From Arthur St. Clair
Steuben Ville 22d. June 1801
I have taken the liberty to enclose to you a copper Coin that was found about a year ago near to the little Miami River, and thirty five miles above its confluence with the Ohio. The manner in which it was found was this:—A person, in opening a Spring of Water, had sunk about four feet in the earth, and the next day, as his Children were playing about the Spring, one of them picked up the Coin, which he supposed was money, and ran with Joy to shew it to his Father—it must therefore have been buried nearly four feet. I saw it in a few days after it had been found, but could not get possession of it till lately—it was entirely free from rust as it is now, nor can I perceive any alteration in it, except that the metal was then, perhaps, a little browner. It may not be amiss to remark that one of those ancient Fortifications, which are so numerous in this country, lies near to the above Spring.
Should this Coin, Sir, which, clearly is not european, lead to any discovery, or even a reasonable conjecture as to the people who formerly inhabited this Country, (and that it was thickly inhabited seems to be beyond a doubt, from the works discovered in every part of it, and which appear to be the remains of fortifications round their Towns, and some of them include more than a hundred Acres) I shall think myself very fortunate that it came into my hands, and still more so that I had it in my power to put it into yours, as your thoughts have been turned upon the antiquities of this Country; and the contemplation of so interesting a subject, and any thing which may tend to elucidate it, may serve sometimes to relieve you amidst the cares of Government. It is a singular thing that a People who certainly possessed at least some of the Arts should have disappeared from the face of the Earth, without any memorial of them but what barely shews that they existed and were in a state of warfare—The present race of Savages have not even a tradition respecting the Fortifications, or by whom they were made, which I have very particularly enquired into, quite to the Missisippi.
From this peice of Copper, Sir, one Conclusion, which may be useful, seems to result, to wit that this species of metal, tho very liable to be corroded by the Air, does not decay in the Earth, and I am led to it not from the perfect state of this coin only, but from other instances which I have seen. Out of one of those Mounds or Barrows, (which are found near all the old works) thro which one of the Streets of Cincinnati was laid, and which was opened by it amongst a number of Bones and other things that fell from the Graves, were two peices of thin rolled or plated Copper wrought into the shape of pullies with a square hole through the center of each, and which, tho they must probably have lain many Centuries in the Earth, were perfectly free from rust or verdigrease, and the metal to appearance as sound as when it was first forged. With these were found a peice of native Chrystal, about nine inches in length, and an inch and a half in Diameter, wrought into a regular figure, perfectly round and tapering gradually and exactly both ways from the middle, and turned up at each end, and had received a coarse polish, and a peice of variegated stone, of the same shape but not quite so big, very well polished. Whatever may have been the use of these or why they were buried with the body of the owner, they seem to prove that the Arts had made considerable progress. These were all sent by Governor Sargent, I think, to the Museum at Cambridge in Massachussets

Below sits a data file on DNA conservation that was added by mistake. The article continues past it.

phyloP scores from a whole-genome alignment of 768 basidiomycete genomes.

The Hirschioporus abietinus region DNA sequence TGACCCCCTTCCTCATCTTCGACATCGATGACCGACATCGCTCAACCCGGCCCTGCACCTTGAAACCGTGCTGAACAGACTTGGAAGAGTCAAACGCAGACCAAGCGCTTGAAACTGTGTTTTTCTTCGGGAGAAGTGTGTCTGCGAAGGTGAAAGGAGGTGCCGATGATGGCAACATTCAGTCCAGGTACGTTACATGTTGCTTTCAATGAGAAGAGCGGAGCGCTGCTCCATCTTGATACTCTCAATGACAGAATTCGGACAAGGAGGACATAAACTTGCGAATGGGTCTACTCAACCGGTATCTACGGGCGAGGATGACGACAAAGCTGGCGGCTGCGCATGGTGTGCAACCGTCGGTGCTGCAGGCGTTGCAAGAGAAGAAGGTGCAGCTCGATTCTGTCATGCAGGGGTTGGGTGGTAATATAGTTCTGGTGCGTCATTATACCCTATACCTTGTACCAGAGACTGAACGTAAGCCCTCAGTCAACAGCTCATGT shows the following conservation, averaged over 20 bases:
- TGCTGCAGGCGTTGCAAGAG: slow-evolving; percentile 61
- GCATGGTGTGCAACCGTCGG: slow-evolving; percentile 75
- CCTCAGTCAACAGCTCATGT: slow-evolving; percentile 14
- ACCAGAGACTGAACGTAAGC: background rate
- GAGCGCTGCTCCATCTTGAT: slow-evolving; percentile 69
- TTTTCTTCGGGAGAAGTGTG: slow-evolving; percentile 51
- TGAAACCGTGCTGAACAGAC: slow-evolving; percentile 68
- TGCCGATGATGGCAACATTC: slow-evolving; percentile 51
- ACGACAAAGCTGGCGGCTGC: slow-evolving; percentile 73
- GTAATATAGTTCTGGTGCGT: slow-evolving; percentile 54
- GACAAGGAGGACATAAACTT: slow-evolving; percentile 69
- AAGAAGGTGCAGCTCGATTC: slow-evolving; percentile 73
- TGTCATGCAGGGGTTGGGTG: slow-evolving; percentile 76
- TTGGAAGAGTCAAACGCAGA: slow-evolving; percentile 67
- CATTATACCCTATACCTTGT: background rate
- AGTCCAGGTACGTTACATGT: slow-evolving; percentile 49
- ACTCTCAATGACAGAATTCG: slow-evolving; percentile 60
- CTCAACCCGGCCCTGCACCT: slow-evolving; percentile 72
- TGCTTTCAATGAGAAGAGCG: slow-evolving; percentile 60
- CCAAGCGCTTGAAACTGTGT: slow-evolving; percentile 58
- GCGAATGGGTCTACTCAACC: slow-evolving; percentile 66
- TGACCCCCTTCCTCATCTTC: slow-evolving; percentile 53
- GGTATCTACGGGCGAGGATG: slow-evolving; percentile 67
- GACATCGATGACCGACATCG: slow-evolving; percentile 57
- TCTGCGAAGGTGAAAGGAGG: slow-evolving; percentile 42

Whether there may be any thing in my conjecture on the durability of Copper in the earth, or whether the discovery, should it be one, may be useful or not, the Coin I think a very great Curiosity, and I request you, Sir, to accept it as token of the great respect with which I Am
Sir, Your obedient Servant
Ar. St. Clair
RC (MHi); addressed: “(Private) Thomas Jefferson President of the united States”; endorsed by TJ as received 3 July and so recorded in SJL.
The artifact that St. Clair (and Andrew Ellicott in his letter of 4 June) called a coin may have been a copper ornament from the prehistoric Hopewell culture. The objects from the mound at cincinnati were very likely copper ear-spools. The Hopewell people also made ceremonial objects from quartz crystal (N’omi B. Greber and Katharine C. Ruhl, The Hopewell Site: A Contemporary Analysis Based on the Work of Charles C. Willoughby [Boulder, Colo., 1989], 11, 28–30, 100–1, 114–15, 131, 135, 137, 155, 157–8).